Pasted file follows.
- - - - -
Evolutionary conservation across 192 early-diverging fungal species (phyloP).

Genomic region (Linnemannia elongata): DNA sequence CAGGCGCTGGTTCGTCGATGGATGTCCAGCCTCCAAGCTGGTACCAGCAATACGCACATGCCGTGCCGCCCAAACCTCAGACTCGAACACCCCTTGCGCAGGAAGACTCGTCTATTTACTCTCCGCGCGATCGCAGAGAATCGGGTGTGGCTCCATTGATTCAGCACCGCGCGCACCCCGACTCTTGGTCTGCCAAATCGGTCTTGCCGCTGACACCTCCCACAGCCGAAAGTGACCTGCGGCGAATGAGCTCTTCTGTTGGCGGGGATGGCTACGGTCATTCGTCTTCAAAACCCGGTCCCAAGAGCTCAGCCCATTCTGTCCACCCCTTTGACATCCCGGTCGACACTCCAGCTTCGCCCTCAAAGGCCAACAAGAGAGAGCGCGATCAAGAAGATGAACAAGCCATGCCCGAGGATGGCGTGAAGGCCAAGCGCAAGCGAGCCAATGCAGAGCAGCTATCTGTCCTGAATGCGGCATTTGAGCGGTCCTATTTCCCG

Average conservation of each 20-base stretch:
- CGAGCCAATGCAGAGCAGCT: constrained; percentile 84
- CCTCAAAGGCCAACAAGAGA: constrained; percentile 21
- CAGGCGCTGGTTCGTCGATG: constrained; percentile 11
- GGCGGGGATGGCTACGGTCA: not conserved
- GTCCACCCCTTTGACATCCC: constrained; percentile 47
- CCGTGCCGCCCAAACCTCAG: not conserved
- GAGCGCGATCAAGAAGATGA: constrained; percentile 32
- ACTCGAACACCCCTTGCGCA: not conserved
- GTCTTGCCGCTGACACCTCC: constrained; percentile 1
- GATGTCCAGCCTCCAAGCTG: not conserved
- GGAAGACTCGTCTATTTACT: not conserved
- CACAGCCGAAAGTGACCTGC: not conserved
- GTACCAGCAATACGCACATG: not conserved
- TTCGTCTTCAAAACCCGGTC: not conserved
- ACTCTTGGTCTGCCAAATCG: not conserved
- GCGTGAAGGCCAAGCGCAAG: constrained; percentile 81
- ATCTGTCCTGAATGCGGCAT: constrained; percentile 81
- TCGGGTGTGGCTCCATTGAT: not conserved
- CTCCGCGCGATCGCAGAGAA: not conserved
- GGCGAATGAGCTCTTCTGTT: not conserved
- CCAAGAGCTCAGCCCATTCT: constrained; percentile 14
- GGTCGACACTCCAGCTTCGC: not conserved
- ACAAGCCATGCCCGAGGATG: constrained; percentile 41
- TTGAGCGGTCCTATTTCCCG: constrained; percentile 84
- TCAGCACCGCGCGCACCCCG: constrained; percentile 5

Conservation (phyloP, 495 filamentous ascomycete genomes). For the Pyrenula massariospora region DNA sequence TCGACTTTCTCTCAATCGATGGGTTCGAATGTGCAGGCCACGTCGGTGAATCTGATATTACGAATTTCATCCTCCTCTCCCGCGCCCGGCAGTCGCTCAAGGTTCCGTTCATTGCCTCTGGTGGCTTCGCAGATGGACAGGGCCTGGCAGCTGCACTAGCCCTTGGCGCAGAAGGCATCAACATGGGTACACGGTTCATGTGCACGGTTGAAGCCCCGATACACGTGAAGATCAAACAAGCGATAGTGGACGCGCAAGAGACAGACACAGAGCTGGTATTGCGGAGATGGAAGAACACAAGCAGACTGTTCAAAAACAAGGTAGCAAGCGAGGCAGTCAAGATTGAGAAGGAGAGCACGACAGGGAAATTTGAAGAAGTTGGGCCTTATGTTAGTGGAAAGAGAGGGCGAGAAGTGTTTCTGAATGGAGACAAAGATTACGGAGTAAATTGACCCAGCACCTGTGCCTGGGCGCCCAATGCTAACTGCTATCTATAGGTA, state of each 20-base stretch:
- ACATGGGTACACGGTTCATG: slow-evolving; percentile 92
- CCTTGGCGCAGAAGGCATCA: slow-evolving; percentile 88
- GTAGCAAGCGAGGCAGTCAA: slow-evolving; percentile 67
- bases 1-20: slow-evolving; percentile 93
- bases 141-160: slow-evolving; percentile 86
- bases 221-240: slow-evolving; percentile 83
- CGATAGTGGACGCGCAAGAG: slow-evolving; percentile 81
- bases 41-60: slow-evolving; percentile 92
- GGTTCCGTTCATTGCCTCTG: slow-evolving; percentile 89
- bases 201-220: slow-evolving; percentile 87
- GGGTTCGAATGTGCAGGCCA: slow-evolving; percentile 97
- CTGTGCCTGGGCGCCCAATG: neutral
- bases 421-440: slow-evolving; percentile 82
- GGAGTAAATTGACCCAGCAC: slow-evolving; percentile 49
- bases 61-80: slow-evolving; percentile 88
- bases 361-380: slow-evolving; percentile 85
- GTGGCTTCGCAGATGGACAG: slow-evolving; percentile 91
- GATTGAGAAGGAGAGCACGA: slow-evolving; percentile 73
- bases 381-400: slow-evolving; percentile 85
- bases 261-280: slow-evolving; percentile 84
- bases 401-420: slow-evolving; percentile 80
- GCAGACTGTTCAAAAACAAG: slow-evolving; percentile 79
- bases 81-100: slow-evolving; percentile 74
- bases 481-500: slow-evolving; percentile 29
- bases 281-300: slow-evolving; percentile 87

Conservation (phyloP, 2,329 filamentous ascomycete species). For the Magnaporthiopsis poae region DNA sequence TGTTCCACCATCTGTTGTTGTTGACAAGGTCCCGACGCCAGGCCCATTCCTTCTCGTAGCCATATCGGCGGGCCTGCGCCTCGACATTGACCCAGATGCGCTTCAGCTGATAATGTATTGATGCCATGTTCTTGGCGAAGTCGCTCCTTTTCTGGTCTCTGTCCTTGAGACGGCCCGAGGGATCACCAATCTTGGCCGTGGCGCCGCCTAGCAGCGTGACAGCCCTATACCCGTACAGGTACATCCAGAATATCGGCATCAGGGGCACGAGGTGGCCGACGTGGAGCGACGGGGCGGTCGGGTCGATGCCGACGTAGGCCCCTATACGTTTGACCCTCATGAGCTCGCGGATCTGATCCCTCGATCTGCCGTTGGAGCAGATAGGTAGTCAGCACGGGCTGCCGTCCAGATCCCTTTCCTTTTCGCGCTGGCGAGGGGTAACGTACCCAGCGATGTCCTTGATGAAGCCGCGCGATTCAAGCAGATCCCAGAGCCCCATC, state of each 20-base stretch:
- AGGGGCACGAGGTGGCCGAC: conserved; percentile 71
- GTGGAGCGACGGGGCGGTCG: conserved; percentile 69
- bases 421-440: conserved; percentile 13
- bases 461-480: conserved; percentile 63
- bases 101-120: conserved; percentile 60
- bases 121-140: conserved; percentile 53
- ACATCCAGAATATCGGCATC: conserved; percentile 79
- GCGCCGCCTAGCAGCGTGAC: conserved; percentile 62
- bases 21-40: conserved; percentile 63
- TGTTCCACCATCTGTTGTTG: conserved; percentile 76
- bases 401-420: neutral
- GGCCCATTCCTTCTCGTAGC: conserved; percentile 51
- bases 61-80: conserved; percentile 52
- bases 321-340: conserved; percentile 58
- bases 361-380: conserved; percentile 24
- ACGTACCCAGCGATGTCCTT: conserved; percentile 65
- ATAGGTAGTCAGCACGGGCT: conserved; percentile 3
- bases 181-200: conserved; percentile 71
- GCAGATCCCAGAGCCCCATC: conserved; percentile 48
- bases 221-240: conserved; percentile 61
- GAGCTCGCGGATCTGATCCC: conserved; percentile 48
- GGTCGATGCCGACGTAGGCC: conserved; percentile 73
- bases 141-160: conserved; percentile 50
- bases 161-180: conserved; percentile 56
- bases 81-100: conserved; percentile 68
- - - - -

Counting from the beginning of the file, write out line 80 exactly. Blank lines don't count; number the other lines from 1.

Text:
- bases 81-100: conserved; percentile 68